If what you mean is that this is exposing a fundamental difference in attitudes to money between you, then that is something to tackle.

But he's not necessarily a stingy arse just because he's not offering you a wodge of cash. £40,000 sounds a lot but isn't really, depending on circumstance.

Bluntness100 Tue 23-Apr-19 20:18:27

No of course you shouldn't expect him to give you a share of it. How grabby. It might be nice for him to take you out to dinner or a weekend away or a show or something. And he should pay his way going forward. But expecting him to hand over some of his inheritance is not right at all.

Bluntness100 Tue 23-Apr-19 20:19:36

When you're married, his £40K will be 50% yours

That's not necessarily true. Normally what each person has before thr marriage they can walk away with after thr marriage.

Bobcut Tue 23-Apr-19 20:20:25

if you need like a grand or two I think you are in your right to ask for it in a nice way, and for him to give it. Otherwise no, I’d expect him going forward to cover things to makeup for the other years

Inebriatededna Tue 23-Apr-19 20:20:27

Ok so it’s pretty unanimous , I would never expect him to split it obviously but I did think maybe he would make a gesture of appreciation .

cstaff Tue 23-Apr-19 20:21:41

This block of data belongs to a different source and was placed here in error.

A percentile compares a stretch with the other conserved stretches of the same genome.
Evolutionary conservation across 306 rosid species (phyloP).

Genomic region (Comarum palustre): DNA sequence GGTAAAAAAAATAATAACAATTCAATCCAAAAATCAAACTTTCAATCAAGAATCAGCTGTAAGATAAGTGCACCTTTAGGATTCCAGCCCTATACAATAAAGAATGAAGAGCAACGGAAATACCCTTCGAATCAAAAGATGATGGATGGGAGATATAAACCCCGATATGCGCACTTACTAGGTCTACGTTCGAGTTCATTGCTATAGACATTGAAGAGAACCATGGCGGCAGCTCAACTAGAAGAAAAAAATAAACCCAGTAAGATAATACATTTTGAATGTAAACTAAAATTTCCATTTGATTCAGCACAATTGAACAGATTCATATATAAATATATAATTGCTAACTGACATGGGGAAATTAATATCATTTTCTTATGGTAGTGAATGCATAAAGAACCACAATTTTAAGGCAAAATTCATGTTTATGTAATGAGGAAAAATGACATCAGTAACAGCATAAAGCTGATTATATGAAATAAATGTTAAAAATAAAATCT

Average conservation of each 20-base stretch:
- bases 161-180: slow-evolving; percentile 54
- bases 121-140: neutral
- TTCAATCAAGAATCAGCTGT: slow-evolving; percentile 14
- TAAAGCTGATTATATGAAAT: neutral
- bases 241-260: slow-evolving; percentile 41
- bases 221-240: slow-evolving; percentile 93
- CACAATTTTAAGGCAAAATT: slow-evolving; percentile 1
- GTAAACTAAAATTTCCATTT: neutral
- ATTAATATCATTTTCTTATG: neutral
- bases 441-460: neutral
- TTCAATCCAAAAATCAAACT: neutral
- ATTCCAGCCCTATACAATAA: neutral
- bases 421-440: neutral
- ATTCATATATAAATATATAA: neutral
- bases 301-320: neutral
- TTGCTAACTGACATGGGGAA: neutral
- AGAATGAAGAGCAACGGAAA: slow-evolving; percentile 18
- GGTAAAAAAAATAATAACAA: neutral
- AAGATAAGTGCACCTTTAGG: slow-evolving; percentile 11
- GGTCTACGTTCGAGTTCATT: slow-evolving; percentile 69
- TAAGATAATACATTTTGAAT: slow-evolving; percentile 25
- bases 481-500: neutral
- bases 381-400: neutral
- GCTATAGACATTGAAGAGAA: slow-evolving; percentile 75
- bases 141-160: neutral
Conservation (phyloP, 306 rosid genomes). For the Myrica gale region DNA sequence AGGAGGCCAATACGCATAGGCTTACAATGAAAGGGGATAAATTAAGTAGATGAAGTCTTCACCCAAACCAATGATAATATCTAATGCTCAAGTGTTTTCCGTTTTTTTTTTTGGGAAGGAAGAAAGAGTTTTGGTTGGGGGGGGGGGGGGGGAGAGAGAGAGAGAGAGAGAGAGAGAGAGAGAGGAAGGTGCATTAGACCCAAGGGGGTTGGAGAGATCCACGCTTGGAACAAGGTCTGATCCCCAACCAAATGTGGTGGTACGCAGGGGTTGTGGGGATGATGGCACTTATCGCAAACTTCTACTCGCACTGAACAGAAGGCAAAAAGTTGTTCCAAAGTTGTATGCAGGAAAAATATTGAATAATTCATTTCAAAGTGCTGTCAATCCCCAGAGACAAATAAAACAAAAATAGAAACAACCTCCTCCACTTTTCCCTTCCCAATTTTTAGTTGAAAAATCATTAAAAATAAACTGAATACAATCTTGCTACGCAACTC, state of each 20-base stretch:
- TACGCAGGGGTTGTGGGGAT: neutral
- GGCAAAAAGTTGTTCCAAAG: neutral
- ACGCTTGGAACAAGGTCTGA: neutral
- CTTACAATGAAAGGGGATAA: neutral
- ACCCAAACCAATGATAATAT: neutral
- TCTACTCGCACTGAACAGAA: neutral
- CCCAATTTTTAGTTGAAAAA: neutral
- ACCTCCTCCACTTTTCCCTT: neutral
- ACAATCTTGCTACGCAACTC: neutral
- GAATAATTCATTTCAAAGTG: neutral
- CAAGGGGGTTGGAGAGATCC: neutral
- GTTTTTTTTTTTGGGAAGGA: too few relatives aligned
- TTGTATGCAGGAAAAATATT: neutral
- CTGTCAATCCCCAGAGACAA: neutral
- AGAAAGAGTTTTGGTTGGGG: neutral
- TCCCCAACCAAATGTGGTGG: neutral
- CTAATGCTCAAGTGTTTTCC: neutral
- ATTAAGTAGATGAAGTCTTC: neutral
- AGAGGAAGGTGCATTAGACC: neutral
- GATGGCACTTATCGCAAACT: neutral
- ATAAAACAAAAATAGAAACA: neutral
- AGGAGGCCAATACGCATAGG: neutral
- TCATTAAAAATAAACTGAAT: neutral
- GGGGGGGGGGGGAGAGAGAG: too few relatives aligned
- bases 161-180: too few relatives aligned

Tbh I would be pissed off if I had paid most of the bills over the last 8 years and he didn't think he owed you anything. I am not saying that you are due half but a token would be nice to show his appreciation for you looking after him.

HollowTalk Tue 23-Apr-19 20:22:03

I think he should give you some money but I doubt he will.

But why have you been funding this man when you have children to look after? Every penny you've spent on him has been a penny not spent on them and their/your future.

NoSquirrels Tue 23-Apr-19 20:22:16

You're right, Bluntness - just using it as shorthand I suppose to illustrate that there's a massive difference between living together & married and living apart and engaged.

kbPOW Tue 23-Apr-19 20:23:01

I think that if I'd paid more than my share for years with someone who suddenly received 40k and had no inclination to reciprocate, I'd dump them for being a tightarse.

BarbedBloom Tue 23-Apr-19 20:23:26